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Feb. 5, 2018 — NCAA Division I preview

Al’s Fearless 5ive:

Maryland
North Carolina
Northwestern
Stony Brook
Syracuse

The last six years, a player from the University of Maryland has won the Tewaaraton Trophy, emblematic of the nation’s best collegiate lacrosse player. Of course, the Terrapins have only won half of the Division I national finals contested in that interval, so there’s no magic formula that guarantees that the nation’s best player will be on the nation’s best team.

The Terrapins return senior Megan Whittle, who has scored 214 goals in her career, amongst the best who have ever played in College Park. But the strength of the team are in the younger classes. Goalie Megan Taylor is a junior, as are close defenders Julia Braig and Shelby Mercer. Kali Hartshorn, the New Jerseyan who burst into supernova-esque brilliance in the draw circle one year ago, is back as a sophomore along with Brindi Griffin, who is likely to start somewhere in the front seven this spring. Also look out for highly-touted attacker Catie May, who is from the always-excellent Owings Mills McDonogh (Md.) lacrosse program.

With the brand new free-movement rules, athleticism and fitness are likely to be greater factors than ever before. And that will make Northwestern the Terps’ greatest challenge this season. Selena Lasota, who played just four games last year, was given another year of eligibility by the NCAA, and will join with her club and U-19 national teammate Danita Stroup for one final year together in the collegiate game.

The Cats’ senior duo of Shannon and Sheila Nesselbush will be counted on for close defense in front of goalie Mallory Weisse. One freshman to watch is Taylor Pinzone, who scored 520 goals in her four years of high school, the second-highest total for a four-year career.

Another team to keep an eye on is Stony Brook. The Seawolves have been in the headwaters of the Top 10 nationally for the last three or four seasons under head coach Joe Spallina, and they have one of the nation’s best players in Kylie Ohlmiller. But what Stony Brook has that nobody else does is incentive; the Final Four is scheduled for Stony Brook this spring.

The University of North Carolina finds itself with a problem it hasn’t had in the last five or six years: inexperience in goal. The graduation of Kaylee Waters means that the team is going to have to go with redshirt Taylor Moreno, sophomore Jess Lynch, or sophomore Elise Hennessey, who has had a mere 61 minutes of varsity experience.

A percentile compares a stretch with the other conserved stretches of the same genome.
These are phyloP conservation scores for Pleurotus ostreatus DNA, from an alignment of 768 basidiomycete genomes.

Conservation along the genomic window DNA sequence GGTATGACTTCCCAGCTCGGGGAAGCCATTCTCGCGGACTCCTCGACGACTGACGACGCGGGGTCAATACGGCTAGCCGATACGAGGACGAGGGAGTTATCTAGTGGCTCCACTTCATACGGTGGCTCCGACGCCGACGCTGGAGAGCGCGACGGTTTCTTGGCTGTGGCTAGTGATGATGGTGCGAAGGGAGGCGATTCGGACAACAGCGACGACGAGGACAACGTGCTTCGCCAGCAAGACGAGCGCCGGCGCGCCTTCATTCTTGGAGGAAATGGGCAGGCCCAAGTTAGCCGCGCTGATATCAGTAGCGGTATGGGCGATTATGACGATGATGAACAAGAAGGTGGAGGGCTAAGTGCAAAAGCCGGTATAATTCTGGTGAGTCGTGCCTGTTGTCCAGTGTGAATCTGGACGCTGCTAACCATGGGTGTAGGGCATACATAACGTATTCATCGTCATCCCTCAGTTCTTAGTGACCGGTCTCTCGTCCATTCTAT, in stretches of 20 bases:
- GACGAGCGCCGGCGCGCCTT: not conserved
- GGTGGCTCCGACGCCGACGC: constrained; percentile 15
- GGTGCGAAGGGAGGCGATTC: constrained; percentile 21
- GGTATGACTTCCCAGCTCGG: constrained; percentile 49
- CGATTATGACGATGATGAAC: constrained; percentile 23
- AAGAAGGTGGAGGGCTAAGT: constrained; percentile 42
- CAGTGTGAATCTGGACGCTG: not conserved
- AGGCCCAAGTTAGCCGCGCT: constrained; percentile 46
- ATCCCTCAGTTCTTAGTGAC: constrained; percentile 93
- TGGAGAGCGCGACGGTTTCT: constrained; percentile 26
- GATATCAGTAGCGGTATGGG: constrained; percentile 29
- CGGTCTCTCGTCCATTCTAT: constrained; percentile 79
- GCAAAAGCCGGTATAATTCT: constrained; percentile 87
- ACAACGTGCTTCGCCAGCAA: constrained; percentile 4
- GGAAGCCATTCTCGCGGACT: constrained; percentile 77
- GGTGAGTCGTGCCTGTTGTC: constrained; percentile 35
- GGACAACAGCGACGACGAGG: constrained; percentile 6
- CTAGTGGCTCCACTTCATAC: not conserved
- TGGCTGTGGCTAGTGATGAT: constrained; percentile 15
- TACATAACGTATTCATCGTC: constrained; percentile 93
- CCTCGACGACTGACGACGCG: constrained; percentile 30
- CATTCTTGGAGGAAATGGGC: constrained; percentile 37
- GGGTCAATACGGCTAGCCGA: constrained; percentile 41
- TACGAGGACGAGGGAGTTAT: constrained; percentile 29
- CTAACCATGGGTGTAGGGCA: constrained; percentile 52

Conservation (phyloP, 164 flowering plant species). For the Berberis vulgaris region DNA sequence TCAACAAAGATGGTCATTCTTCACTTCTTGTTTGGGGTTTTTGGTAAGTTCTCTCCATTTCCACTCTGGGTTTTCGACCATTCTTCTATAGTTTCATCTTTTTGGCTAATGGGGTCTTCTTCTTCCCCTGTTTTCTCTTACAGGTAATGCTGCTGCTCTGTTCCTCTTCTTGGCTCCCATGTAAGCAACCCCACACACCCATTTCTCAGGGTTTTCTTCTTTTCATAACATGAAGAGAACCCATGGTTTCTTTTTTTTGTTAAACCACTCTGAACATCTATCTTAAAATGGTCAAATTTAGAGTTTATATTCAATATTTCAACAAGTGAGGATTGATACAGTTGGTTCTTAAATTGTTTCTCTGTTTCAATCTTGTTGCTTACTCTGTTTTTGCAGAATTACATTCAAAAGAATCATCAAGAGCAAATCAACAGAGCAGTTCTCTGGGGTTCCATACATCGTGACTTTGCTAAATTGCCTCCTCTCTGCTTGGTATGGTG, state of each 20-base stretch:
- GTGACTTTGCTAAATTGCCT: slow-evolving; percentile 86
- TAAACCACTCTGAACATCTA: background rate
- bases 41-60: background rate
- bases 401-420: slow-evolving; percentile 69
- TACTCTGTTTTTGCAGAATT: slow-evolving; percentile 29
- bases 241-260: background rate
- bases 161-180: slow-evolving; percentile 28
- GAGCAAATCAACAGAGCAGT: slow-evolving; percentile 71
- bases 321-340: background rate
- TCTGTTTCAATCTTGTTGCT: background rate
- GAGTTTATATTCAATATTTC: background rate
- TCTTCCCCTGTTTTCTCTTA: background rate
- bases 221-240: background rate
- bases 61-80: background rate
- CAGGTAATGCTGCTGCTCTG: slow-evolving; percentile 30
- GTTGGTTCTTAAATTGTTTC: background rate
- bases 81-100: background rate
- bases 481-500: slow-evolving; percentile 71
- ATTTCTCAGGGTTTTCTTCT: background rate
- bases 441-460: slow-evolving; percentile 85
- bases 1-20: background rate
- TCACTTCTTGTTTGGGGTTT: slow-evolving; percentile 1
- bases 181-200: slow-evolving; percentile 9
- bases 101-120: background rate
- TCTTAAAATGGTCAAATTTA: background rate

On attack, Eli Hazar will be the straw that stirs the Heels’ cocktail of athleticism and skill. Watch for freshmen Ally Mastroianni and Jamie Ortega to pay immediate dividends on the attack end along with veteran Marie McCool.

Syracuse is another one of those schools likely to benefit the most from the new NCAA rules of lacrosse, particularly because Gary Gait spent time with the United Women’s Lacrosse League, which pioneered the modern rules. The Orangewomen have a deep roster on the attack end, with players like Nicole Levy, Riley Donahue, Alie Jimerson, Mary Rahal, and Taylor Gait ready to go. A lot of the burden this year will fall on goalie Asa Goldstock, who needs to find more consistent form in the goal cage. Goldstock is known for making physically impossible saves, but often let easier ones get in; she was a mere 65th in save percentage last year.


ELSEWHERE IN DIVISION I: When it comes to the Final Four, you can’t leave Penn State out of the conversation. The Nittany Lions set a program record for goals scored, and return 73 percent of their goals this fall. Madison Carter (70 goals) and Katie O’Donnell (65) will lead Penn State’s effort.

In addition, look for Florida to make a comeback into the big time. Lindsey Ronbeck (53 goals) and Shayna Pirreca (50) return on attack.

An interesting story is going to play out in the Washington. D.C. suburbs. George Mason, coached by former McDonogh star Jessy Morgan, lucked into getting all-time national scholastic assist leader Corinne Wessels, who graduated from Northwestern in three years and is pursuing a master’s in education. History is against the Patriots, though: since starting varsity play in 1994, they have never made the NCAA Tournament.

Last spring, the USC Women of Troy were everyone’s sleeper pick for national honors. Goalie Gussie Johns, who has a World Games winner’s medal, returns for her senior year in the cage. But only sophomore Kerrigan Miller returns of last year’s top-five point-scorers.

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